Arado benefited from the fact that the development of the He-51 was not without complications. Several fatal crashes overshadowed the testing and introduction of the aircraft to the troops, and it soon became clear that the He-51 would not be the great success that had been hoped for as a fighter aircraft.
When Arado was able to win over the influential personality Ernst Udet as an ambitious advocate for a late comparison flight, the course of events took a favourable direction for the Ar 68: Udet himself had sat in the cockpit of an Ar 68 and, thanks to his flying skills, had been able to exhaust the performance spectrum and thus demonstrate it to advantage. De Luftwaffe now actually decided to have the Ar 68 go into series production in parallel with the He-51 and to introduce it as a fighter.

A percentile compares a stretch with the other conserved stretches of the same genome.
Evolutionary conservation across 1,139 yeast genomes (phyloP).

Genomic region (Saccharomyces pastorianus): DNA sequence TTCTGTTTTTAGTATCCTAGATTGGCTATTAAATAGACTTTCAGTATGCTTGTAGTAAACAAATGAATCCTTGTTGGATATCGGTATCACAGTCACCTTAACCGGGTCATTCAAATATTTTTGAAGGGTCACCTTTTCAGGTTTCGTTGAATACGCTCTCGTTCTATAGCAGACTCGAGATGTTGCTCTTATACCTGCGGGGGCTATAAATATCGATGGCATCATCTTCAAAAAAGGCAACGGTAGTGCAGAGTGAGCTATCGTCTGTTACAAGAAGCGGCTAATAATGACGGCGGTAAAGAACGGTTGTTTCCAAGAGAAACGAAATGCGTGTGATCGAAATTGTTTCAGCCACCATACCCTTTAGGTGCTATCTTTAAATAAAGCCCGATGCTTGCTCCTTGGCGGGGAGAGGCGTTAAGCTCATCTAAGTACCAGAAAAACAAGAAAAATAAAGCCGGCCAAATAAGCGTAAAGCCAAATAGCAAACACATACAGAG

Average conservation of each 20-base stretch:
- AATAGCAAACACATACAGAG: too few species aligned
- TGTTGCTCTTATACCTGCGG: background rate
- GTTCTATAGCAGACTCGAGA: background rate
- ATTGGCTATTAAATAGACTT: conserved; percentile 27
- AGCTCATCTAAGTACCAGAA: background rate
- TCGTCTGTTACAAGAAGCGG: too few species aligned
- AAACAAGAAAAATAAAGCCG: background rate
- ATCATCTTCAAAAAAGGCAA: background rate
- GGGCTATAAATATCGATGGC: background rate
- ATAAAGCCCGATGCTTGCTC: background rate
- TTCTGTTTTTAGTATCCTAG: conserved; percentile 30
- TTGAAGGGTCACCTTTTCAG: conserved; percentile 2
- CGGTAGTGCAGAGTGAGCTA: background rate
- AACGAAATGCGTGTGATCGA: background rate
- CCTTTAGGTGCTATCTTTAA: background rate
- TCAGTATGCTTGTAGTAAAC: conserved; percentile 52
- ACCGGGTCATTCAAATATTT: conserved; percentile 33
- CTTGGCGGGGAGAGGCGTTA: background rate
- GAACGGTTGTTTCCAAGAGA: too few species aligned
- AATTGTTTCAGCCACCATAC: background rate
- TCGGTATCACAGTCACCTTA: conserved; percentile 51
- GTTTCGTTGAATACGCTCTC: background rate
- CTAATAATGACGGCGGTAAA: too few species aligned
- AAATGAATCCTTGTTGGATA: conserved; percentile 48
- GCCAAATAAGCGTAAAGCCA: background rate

The first examples were delivered to the Luftwaffe from 1936. By 1938, 514 of the two versions E and F were to be produced; even with these production figures, the Ar 68 had beaten its competitor He-51 by a long way.
Both aircraft types offered the young Luftwaffe its first operational experience, and as early as 1937 this biplane duet was supplemented by the pioneering Bf 109 fighter monoplane. Even though this marked the end of the great era of biplanes, the Ar 68 remained in Luftwaffe use. As an advanced trainer – a role that was not written on its bones due to its “sharp” flight characteristics – and later as a makeshift night fighter, the model remained in service in dwindling numbers until 1945.